Seeing a kingfisher fishes for its meal in swift, precision manoeuvre is always a joy nature provides. Witnessing a ruthless kill of the catch by whacking the fish to death against a thick branch beside which the bird perched, sent me speechless. Having that one rare opportunity to digiscope a Stork-billed Kingfisher (Halcyon capensis) trying to swallow a catch bigger than his head, sent tremors to my fingers as I nervously raced against time to capture this gorgeous and disproportionately colourful bird framed in that moment of time – time that stood still… just for me.
The Stork-billed Kingfisher belongs to the family of Alcedinidae and is one of the 86 species in the world under the sub-family description of Halcyon. The word ‘HALCYON’ is derived from Greek mythology. How it was given this name is told in the following and interesting ‘Romeo & Juliet Grecian-style legend.
‘Halcyone’, once Goddess of the Winds married a Trachisan king called Ceyx. Soon after their marriage, the king drowned in a stormy sea. The grieving queen having learnt of his death in her dream was overwhelmed with sorrow and took her own life by jumping into the sea close to where King Ceyx’s ship was wrecked. The Gods felt sorry and took pity on Halcyone and resurrected Ceyx, changing the King and Queen into kingfishers so they may live happily together, always close to the element of water. It was also promised by the Gods that when Halcyone and her descendants were hatching eggs in their nests, which were to be lined with fish bones floating on the tide, the winds would be stilled and the waters calmed.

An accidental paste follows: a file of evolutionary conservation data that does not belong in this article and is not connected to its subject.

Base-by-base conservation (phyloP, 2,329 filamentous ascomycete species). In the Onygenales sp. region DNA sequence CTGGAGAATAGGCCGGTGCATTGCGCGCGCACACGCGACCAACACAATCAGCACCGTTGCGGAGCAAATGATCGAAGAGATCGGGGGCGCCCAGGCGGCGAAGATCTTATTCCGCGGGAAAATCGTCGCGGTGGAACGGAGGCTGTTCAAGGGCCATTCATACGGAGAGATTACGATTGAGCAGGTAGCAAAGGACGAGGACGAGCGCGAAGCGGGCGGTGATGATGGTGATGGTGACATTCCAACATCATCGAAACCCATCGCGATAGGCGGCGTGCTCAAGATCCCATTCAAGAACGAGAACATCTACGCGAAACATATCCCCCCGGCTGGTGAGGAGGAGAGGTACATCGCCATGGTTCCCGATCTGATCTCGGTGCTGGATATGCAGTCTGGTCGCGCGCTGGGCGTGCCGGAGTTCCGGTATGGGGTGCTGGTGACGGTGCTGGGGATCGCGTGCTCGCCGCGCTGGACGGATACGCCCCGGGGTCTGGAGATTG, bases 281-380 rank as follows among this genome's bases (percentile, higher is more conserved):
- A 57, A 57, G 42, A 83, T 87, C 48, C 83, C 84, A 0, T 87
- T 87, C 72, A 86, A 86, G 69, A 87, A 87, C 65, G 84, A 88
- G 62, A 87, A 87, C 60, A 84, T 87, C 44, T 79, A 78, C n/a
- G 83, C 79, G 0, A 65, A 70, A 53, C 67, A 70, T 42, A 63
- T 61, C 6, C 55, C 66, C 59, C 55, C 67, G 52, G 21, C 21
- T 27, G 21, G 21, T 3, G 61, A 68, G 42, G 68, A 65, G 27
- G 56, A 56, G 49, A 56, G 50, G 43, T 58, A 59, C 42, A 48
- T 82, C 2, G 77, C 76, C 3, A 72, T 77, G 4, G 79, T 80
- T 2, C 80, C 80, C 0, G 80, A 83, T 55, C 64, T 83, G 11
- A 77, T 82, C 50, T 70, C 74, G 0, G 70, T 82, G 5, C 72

It was also promised by the Gods that the seven days before the shortest day of the year in December was the time to build their nests and the seven days afterwards to hatch the eggs. Keeping in mind that the legend came from Greece, the Mediterranean Sea is usually calmer during the shortest days of the year. This ties in with the old stories, hence the term ‘halcyon days’ refers to a period of contentment and calm.
It would also be interesting to research the Chinese Almanac to determine when the shortest day would be for those who aspire to search for nesting sites of the Stork-billed Kingfishers in Asia. Should you come across a nesting site – a hole lined with discarded fish bones, you should know that it belongs to the Halcyon subfamily of kingfishers, one that lives on fish provided as promised by their mythological Gods.
If you see and photograph a nesting site of the Stork-billed Kingfisher and be unseen, one has to be born under a lucky star.
Submitted by: DAISY O’NEILL (Avian Writer), PENANG, MALAYSIA. All images by Daisy.